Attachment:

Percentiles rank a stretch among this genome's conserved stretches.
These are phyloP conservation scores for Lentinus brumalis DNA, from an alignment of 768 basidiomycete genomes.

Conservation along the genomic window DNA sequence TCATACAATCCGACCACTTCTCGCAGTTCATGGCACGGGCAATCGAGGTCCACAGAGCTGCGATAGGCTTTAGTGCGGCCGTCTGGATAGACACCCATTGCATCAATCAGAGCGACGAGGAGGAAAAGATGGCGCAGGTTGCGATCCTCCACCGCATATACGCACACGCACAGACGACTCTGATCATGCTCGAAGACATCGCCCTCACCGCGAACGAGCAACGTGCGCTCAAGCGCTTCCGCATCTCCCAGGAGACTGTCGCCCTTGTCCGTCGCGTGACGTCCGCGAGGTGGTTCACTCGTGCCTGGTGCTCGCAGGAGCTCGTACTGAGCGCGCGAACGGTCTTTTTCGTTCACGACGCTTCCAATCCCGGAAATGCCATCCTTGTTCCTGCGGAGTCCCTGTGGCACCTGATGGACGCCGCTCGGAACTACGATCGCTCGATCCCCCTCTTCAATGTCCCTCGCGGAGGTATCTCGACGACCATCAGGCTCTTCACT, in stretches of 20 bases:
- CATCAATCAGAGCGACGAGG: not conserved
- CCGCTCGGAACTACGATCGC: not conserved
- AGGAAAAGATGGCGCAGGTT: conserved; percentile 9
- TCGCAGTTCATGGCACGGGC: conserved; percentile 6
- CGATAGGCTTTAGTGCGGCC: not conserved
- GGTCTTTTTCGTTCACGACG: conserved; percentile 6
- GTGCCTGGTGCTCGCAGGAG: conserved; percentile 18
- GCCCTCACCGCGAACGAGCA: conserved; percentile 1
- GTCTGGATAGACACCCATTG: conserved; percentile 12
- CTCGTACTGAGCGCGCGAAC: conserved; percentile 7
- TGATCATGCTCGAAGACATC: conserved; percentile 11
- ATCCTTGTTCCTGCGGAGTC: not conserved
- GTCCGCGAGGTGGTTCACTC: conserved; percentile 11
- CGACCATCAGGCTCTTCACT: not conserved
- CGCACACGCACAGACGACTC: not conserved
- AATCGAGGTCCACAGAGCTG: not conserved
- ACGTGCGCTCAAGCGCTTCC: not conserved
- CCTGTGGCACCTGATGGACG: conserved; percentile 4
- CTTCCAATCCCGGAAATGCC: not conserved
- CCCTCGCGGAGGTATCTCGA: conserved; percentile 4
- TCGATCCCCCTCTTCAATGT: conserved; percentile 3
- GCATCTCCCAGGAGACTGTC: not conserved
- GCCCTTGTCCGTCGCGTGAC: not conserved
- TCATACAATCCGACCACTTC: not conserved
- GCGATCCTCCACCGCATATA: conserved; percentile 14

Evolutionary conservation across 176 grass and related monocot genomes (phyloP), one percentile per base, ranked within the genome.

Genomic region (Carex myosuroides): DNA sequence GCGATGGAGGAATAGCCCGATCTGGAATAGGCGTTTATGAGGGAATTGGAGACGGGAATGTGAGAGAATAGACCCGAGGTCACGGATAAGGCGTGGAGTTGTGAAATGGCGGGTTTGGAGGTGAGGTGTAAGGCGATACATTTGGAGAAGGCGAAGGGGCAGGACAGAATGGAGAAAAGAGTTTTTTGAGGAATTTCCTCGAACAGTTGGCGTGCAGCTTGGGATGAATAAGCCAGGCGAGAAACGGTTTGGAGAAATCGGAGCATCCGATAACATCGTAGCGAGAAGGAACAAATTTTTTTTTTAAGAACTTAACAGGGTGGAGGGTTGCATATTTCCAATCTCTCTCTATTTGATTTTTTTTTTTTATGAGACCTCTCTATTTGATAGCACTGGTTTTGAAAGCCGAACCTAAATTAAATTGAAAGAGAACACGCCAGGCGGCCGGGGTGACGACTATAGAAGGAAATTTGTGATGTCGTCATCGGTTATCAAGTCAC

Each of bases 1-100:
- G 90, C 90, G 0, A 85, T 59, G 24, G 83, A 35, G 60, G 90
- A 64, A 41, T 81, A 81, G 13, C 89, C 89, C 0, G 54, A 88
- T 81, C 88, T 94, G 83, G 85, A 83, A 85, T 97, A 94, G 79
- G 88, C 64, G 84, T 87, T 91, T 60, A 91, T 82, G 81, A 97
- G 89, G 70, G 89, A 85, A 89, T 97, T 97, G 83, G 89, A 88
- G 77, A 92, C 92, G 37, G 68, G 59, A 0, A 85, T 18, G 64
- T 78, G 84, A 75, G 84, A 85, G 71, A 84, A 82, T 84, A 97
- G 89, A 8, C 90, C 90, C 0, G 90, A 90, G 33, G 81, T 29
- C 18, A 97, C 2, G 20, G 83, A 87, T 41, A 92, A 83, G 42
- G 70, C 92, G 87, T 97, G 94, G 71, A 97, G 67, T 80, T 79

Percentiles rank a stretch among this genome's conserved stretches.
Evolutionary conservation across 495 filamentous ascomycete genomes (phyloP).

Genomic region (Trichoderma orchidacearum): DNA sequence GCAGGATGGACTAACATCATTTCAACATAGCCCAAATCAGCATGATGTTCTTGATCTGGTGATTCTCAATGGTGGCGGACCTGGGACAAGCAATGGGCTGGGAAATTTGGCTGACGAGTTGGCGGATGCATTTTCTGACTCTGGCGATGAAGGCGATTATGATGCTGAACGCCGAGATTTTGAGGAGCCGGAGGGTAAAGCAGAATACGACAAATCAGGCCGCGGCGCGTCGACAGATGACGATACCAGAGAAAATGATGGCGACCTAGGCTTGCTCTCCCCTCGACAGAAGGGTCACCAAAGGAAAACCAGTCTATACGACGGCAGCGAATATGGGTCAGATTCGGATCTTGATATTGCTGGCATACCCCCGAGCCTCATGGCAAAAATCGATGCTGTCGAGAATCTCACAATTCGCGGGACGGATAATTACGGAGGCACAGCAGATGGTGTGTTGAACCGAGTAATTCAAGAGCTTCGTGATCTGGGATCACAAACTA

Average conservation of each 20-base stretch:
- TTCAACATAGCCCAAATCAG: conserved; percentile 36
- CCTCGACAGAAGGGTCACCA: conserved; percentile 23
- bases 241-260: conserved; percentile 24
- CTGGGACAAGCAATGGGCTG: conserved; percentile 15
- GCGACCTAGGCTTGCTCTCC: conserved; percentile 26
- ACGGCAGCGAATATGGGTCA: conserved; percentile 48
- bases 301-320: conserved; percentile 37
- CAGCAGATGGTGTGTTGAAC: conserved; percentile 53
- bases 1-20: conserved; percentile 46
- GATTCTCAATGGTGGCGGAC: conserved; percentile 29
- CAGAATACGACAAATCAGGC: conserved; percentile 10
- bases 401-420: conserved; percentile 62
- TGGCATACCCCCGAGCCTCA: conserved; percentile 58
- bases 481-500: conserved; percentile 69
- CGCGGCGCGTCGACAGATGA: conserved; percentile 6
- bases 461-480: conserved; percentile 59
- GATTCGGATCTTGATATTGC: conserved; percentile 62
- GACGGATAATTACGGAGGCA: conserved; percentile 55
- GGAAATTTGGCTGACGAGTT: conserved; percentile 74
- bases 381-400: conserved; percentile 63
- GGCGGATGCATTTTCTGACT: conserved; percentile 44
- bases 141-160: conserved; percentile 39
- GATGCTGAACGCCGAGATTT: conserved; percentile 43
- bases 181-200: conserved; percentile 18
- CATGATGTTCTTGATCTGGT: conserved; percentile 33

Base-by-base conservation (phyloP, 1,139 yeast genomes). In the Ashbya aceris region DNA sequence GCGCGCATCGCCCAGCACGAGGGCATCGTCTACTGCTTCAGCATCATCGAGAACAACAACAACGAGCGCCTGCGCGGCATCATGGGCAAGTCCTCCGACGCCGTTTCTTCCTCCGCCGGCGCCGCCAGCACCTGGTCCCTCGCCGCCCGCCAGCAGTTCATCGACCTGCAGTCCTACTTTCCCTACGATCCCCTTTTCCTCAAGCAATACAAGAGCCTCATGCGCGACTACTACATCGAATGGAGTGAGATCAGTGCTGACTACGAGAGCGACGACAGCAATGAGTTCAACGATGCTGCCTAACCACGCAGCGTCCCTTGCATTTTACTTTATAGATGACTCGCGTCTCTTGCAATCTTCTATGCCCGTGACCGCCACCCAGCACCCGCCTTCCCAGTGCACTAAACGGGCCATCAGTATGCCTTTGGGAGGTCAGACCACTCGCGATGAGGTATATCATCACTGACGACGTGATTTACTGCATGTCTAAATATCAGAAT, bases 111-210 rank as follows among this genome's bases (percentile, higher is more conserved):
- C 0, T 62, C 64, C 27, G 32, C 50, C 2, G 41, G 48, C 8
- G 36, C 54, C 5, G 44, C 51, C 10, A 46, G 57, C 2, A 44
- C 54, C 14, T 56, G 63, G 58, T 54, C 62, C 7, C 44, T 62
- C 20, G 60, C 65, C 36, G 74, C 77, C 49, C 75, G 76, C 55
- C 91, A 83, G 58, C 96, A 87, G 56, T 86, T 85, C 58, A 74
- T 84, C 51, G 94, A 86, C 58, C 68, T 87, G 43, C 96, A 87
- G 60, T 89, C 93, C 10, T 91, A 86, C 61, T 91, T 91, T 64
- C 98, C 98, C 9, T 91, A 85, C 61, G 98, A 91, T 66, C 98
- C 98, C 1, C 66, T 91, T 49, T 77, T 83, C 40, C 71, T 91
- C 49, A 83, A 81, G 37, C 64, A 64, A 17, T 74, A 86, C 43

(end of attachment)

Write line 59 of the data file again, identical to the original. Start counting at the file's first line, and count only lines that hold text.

- bases 481-500: conserved; percentile 69